The drama in the Department of Veterans Affairs (VA) continues, with the Office of Special Counsel (OSC) challenging the VA’s Office of the Inspector General (OIG). In a letter to the President, Special Counsel Carolyn Lerner put the VA OIG in the spotlight over how it failed to fully investigate allegations of secret wait lists for mental health patients.
Allegations from two whistleblowers, Christopher Shea Wilkes and Germaine Clarno, were at the center of this latest confrontation. Their revelations over two years ago led to investigations by the OIG into their respective hospitals, but the OSC found those investigations to be “inadequate reviews that failed to address the whistleblowers’ legitimate concerns about access to care for mental health patients.”
Last July, the two whistleblowers sent a letter to the President with scathing criticism of the OIG, highlighting the “pattern of whitewashing and deceit by the VA OIG.” The letter went on to claim that the OIG had “utterly failed in its mission to keep order and integrity” in the VA and called for the removal of then-Acting Inspector General Richard Griffin. Just days later, Griffin resigned.
Lerner is blunt in her letter, writing that “the focus and tone of the OIG investigations appear to be intended to discredit the whistleblowers by focusing on the word ‘secret,’ rather than reviewing the access to care issues identified by the whistleblowers and in the OSC referrals.” While the “secret” part of the “secret wait lists” was indeed concerning, the manipulation of wait times was the real problem, Lerner argued, and that problem went unaddressed.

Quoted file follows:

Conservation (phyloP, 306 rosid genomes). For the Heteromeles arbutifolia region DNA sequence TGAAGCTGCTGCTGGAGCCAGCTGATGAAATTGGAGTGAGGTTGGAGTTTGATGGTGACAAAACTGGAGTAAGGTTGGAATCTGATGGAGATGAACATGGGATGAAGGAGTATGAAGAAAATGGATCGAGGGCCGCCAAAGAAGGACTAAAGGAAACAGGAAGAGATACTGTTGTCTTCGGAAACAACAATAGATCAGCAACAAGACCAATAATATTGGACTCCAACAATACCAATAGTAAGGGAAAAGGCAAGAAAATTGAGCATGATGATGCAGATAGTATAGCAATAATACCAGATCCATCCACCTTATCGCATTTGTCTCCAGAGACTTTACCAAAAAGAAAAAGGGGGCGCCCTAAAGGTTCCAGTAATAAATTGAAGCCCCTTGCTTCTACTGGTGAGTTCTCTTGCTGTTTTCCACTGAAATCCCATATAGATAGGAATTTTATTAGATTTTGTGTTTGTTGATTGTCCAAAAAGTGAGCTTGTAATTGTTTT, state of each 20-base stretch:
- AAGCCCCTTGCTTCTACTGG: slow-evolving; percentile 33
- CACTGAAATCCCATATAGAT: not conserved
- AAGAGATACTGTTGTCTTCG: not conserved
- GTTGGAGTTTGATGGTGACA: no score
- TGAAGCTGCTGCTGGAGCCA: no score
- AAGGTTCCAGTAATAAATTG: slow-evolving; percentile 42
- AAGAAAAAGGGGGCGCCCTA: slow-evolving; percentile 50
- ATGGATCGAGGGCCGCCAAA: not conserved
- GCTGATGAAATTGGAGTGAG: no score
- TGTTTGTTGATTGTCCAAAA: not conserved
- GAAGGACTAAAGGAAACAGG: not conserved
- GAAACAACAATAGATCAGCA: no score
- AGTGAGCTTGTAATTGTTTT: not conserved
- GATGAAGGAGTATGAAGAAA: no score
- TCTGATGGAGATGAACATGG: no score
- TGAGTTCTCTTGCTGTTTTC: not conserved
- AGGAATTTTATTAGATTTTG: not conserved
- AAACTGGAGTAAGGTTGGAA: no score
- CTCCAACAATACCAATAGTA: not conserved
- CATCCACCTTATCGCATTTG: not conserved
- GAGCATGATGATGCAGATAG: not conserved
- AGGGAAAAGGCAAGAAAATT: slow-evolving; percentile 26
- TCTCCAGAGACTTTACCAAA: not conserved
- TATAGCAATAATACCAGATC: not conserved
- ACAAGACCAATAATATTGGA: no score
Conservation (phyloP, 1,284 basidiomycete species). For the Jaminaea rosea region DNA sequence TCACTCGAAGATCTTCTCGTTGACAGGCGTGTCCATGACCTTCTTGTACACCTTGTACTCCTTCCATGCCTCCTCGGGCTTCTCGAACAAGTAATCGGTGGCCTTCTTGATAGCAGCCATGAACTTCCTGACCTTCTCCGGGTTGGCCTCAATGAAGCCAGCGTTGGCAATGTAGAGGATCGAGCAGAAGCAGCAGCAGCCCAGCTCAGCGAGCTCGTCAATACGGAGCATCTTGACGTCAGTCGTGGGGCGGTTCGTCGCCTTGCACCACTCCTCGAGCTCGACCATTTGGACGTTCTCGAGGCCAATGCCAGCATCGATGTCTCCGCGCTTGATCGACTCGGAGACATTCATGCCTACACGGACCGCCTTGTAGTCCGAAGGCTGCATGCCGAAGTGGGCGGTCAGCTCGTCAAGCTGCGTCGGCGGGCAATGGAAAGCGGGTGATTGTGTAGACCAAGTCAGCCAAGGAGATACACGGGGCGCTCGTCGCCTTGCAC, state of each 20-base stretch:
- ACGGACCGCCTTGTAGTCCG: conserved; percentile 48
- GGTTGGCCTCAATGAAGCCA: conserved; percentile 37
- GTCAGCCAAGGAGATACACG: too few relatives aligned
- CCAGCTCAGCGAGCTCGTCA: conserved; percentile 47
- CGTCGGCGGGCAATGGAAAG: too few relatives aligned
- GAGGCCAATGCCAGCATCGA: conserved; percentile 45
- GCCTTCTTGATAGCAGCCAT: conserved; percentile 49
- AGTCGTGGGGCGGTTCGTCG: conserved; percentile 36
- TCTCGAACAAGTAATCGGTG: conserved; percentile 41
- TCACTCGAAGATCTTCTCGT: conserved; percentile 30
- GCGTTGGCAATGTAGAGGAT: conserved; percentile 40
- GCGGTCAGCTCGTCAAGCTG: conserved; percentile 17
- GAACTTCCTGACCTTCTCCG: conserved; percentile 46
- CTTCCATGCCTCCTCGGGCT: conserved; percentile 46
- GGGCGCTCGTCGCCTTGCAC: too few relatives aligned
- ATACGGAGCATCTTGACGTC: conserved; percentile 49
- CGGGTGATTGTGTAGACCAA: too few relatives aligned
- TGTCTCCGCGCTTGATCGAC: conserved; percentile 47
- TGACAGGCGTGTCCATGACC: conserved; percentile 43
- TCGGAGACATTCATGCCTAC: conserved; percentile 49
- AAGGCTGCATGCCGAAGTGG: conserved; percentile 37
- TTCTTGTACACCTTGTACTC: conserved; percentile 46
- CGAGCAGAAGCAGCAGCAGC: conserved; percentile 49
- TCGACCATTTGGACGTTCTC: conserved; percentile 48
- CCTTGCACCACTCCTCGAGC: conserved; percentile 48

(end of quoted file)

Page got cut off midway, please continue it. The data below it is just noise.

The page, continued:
She also doesn’t spare the VA’s Office of Accountability Review, which had found that the investigations had “‘thoroughly’ and ‘fully’ addressed the issues raised by the whistleblowers.” Lerner directly contradicts them, saying that the VA reports “do not meet the statutory requirements and the findings do not appear reasonable.” In at least one case, the OIG report “does not include any discussion of patient wait times or recommendations for addressing the ongoing delays.” This is despite the fact that it verifies the claim that “a senior manager instructed schedulers to manipulate scheduling data to hide the actual wait times experienced by veterans.” Add to this the fact that, according to Lerner, the OIG refused to share the full investigative reports with the OSC, and you get the latest act in the ongoing saga of a watchdog that acts more like a lap dog—protecting the VA instead of nipping at its heels. Four days after Lerner published her letter, the VA OIG announced that it would begin to publish the summaries of wait time investigations on its website. While the additional transparency is an improvement, serious reform will only occur when a qualified and capable Inspector General is confirmed to head the office. The VA has been without a permanent Inspector General since the start of 2014—exactly 804 days as of this writing. The Project On Government Oversight found that:
A permanent IG has the ability to set a long-term strategic plan for the office, including setting investigative and audit priorities. An acting official, on the other hand, is known by all OIG staff to be temporary, which one former IG has argued “can have a debilitating effect on [an] OIG, particularly over a lengthy period.”
The VA has serious, deep-seated problems with intimidation and retaliation. Potential whistleblowers are being sent the message that they will be ignored by those who are supposed to help and retaliated against by those above them. Without a permanent leader in the OIG that champions whistleblower protections, it will be almost impossible to implement any real, long-lasting solutions. We urge the Senate to confirm IG nominee Michael Missal and to give the VA a fully functional watchdog.
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